Australian researchers have discovered 280 new craters on the Moon by combining data about its gravity and surface for the first time. The project, undertaken by a team from Perth’s Curtin University – kicked-off by a Federal Government grant – developed a high-resolution image of the earth’s gravity. Researchers then applied the same technique to the Moon which allowed them to reveal more detailed basins that had never been mapped ::::
Professor Will Featherstone says they first looked for craters on the far side of the Moon, which cannot be seen from Earth. He says the team then decided to map all of the craters on the Moon using the new technique.
“We were able to spot these new impact craters,” Professor Featherstone said. “Some of them have been seen before but what we’re doing is using both the gravity and the topography together to give us a stronger indication that there really is something there.”
Professor Featherstone says as well as the Moon, the project also mapped different gravity levels across Mars, meaning scientists can now learn more about the planet’s inner structure.
“If the gravity anomaly is large, there’s denser rocks beneath,” Professor Featherstone said. “Likewise, if gravity is lighter then it shows there are less dense rocks, so by plotting the gravity map, we can then start to look inside the planets.”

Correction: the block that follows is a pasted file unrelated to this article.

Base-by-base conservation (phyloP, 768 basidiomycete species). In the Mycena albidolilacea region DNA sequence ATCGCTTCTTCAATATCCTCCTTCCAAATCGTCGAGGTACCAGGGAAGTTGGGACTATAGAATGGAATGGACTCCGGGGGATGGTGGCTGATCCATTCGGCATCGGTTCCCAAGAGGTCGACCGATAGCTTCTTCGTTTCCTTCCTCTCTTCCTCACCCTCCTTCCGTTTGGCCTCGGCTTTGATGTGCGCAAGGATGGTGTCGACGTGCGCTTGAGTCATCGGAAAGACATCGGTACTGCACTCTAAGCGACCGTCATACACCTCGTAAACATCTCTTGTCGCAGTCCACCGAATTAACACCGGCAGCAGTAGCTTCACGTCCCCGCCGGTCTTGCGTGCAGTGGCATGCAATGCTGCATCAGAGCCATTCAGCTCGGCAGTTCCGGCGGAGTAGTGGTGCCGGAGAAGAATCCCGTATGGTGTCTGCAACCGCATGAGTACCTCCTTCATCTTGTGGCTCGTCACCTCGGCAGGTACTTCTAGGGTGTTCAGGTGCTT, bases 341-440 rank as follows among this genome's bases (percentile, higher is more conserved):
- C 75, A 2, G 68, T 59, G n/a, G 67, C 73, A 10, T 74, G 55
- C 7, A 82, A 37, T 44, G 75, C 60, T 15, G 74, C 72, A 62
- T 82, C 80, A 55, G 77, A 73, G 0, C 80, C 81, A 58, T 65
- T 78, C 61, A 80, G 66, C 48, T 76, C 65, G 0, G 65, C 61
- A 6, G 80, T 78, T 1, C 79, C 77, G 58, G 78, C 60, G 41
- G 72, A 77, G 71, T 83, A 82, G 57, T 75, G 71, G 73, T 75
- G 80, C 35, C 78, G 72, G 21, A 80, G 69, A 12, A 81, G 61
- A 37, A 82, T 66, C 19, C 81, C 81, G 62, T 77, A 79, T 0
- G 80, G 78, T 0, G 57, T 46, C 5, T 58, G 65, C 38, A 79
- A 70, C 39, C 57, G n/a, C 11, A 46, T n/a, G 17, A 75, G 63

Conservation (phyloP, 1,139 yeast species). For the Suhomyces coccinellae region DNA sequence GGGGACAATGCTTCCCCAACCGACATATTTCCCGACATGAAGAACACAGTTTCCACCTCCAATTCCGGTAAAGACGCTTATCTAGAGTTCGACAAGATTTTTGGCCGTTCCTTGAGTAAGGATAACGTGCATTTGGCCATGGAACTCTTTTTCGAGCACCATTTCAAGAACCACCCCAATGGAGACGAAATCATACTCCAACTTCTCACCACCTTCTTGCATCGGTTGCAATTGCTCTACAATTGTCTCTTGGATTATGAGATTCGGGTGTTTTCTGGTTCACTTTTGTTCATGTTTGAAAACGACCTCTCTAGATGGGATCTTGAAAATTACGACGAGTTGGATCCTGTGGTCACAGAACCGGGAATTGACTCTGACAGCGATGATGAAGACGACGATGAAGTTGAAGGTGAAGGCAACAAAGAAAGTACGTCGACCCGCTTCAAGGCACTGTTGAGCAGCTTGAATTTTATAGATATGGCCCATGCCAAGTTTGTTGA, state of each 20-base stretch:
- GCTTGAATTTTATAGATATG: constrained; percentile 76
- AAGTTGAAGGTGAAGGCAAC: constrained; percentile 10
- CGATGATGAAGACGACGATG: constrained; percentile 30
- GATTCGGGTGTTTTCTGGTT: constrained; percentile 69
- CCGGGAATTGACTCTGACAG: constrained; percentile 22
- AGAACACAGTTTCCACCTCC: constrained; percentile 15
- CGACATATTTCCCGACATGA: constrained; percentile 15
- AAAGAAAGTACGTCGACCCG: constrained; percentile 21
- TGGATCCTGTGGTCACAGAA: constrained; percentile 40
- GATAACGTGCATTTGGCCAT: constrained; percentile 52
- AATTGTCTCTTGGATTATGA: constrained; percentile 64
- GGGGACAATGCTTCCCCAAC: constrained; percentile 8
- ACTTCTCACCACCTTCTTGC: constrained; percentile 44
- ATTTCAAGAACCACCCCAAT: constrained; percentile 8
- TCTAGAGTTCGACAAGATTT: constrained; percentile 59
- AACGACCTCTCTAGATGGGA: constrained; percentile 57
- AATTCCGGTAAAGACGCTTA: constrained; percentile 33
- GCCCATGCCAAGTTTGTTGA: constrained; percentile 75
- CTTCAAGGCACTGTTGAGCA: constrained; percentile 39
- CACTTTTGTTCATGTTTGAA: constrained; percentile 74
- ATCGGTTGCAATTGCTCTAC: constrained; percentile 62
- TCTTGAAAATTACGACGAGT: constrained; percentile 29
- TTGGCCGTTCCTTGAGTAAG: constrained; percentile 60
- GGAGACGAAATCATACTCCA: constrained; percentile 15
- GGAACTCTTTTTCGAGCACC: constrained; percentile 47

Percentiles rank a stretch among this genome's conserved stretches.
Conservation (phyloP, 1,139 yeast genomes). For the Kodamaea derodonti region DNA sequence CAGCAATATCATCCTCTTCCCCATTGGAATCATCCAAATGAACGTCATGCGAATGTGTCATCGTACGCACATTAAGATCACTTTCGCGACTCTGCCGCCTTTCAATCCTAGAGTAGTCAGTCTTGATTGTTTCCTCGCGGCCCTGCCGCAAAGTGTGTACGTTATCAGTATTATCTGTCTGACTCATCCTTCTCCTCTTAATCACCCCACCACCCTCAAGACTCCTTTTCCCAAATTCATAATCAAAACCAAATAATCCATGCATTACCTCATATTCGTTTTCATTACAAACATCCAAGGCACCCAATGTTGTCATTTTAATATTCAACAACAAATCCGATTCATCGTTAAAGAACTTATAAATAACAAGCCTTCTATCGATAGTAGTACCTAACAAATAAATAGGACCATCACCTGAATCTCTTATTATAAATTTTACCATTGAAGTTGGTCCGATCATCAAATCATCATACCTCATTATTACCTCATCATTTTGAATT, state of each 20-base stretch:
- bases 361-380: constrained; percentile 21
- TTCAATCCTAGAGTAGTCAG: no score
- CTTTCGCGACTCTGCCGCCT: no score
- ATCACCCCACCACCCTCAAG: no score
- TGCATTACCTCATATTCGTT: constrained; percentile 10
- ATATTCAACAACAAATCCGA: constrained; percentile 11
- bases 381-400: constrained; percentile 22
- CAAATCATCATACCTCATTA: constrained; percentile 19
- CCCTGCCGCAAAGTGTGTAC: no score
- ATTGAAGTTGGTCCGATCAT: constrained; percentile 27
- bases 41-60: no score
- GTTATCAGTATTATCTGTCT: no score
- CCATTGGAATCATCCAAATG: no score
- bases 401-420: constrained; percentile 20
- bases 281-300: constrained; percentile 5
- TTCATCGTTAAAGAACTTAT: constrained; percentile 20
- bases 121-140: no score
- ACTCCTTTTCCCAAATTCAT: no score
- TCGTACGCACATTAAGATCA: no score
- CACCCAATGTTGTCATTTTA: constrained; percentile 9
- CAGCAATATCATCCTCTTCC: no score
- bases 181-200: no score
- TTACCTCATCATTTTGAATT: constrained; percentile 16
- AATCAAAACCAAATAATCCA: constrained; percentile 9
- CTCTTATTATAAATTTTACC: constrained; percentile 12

Professor Featherstone expects the findings will help scientists better understand the history of the solar system.
“Our work initially focussed on the identification of two basins on the lunar far side, but was extended during the peer-review process of scientific papers so as to cover the whole Moon,” Professor Featherstone said.
“The dark side of the Moon is particularly challenging because Moon-orbiting satellites cannot be tracked from Earth when they are over the far side.”
Professor Featherstone said the team was optimistic about further discoveries after applying their techniques to the new gravity data collected by NASA’s GRAIL mission, which ceased when the two satellites – named Ebb and Flow – were deliberately crashed on the Moon on 17 December 2012.
The research on the 280 new lunar craters will soon be published in the Journal of Geophysical Research – Planets. Images are available from the contact below.
source: curtinuniversity image source:nasa-grail